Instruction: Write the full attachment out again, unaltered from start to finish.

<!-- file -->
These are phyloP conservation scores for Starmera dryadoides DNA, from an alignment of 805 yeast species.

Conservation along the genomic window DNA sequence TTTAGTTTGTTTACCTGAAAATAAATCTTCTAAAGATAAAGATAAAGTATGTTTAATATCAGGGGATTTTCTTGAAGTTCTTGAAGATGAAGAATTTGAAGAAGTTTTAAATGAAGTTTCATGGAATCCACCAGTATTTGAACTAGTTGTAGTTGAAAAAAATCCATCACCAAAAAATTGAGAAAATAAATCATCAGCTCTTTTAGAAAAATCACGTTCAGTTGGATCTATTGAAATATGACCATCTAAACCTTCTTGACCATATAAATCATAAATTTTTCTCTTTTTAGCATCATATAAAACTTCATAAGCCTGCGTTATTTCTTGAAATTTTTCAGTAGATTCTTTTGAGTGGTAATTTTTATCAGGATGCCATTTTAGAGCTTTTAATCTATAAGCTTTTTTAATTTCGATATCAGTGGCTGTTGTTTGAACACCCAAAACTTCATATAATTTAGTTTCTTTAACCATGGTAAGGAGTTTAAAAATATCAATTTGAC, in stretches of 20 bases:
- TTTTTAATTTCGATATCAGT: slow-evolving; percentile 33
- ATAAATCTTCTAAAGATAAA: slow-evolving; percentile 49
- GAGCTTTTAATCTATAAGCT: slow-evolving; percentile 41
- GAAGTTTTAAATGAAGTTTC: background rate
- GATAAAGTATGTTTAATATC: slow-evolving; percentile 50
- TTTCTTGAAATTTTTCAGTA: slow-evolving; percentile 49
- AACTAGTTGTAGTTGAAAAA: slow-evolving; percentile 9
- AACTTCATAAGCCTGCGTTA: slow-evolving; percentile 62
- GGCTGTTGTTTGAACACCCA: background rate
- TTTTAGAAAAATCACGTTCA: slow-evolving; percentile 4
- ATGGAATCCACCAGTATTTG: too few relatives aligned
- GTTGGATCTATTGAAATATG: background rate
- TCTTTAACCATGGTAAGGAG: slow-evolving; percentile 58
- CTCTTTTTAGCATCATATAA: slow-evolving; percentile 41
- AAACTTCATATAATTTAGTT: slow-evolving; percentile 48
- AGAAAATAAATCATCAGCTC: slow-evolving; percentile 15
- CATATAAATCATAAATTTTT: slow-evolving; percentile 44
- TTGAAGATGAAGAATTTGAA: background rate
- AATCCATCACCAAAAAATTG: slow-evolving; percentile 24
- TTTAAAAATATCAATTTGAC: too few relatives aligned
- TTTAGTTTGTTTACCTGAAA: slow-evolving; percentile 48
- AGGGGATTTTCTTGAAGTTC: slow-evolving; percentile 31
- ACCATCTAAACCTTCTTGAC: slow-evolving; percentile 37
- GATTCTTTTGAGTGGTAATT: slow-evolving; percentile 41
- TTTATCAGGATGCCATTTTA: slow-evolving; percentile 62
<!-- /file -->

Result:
These are phyloP conservation scores for Starmera dryadoides DNA, from an alignment of 805 yeast species.

Conservation along the genomic window DNA sequence TTTAGTTTGTTTACCTGAAAATAAATCTTCTAAAGATAAAGATAAAGTATGTTTAATATCAGGGGATTTTCTTGAAGTTCTTGAAGATGAAGAATTTGAAGAAGTTTTAAATGAAGTTTCATGGAATCCACCAGTATTTGAACTAGTTGTAGTTGAAAAAAATCCATCACCAAAAAATTGAGAAAATAAATCATCAGCTCTTTTAGAAAAATCACGTTCAGTTGGATCTATTGAAATATGACCATCTAAACCTTCTTGACCATATAAATCATAAATTTTTCTCTTTTTAGCATCATATAAAACTTCATAAGCCTGCGTTATTTCTTGAAATTTTTCAGTAGATTCTTTTGAGTGGTAATTTTTATCAGGATGCCATTTTAGAGCTTTTAATCTATAAGCTTTTTTAATTTCGATATCAGTGGCTGTTGTTTGAACACCCAAAACTTCATATAATTTAGTTTCTTTAACCATGGTAAGGAGTTTAAAAATATCAATTTGAC, in stretches of 20 bases:
- TTTTTAATTTCGATATCAGT: slow-evolving; percentile 33
- ATAAATCTTCTAAAGATAAA: slow-evolving; percentile 49
- GAGCTTTTAATCTATAAGCT: slow-evolving; percentile 41
- GAAGTTTTAAATGAAGTTTC: background rate
- GATAAAGTATGTTTAATATC: slow-evolving; percentile 50
- TTTCTTGAAATTTTTCAGTA: slow-evolving; percentile 49
- AACTAGTTGTAGTTGAAAAA: slow-evolving; percentile 9
- AACTTCATAAGCCTGCGTTA: slow-evolving; percentile 62
- GGCTGTTGTTTGAACACCCA: background rate
- TTTTAGAAAAATCACGTTCA: slow-evolving; percentile 4
- ATGGAATCCACCAGTATTTG: too few relatives aligned
- GTTGGATCTATTGAAATATG: background rate
- TCTTTAACCATGGTAAGGAG: slow-evolving; percentile 58
- CTCTTTTTAGCATCATATAA: slow-evolving; percentile 41
- AAACTTCATATAATTTAGTT: slow-evolving; percentile 48
- AGAAAATAAATCATCAGCTC: slow-evolving; percentile 15
- CATATAAATCATAAATTTTT: slow-evolving; percentile 44
- TTGAAGATGAAGAATTTGAA: background rate
- AATCCATCACCAAAAAATTG: slow-evolving; percentile 24
- TTTAAAAATATCAATTTGAC: too few relatives aligned
- TTTAGTTTGTTTACCTGAAA: slow-evolving; percentile 48
- AGGGGATTTTCTTGAAGTTC: slow-evolving; percentile 31
- ACCATCTAAACCTTCTTGAC: slow-evolving; percentile 37
- GATTCTTTTGAGTGGTAATT: slow-evolving; percentile 41
- TTTATCAGGATGCCATTTTA: slow-evolving; percentile 62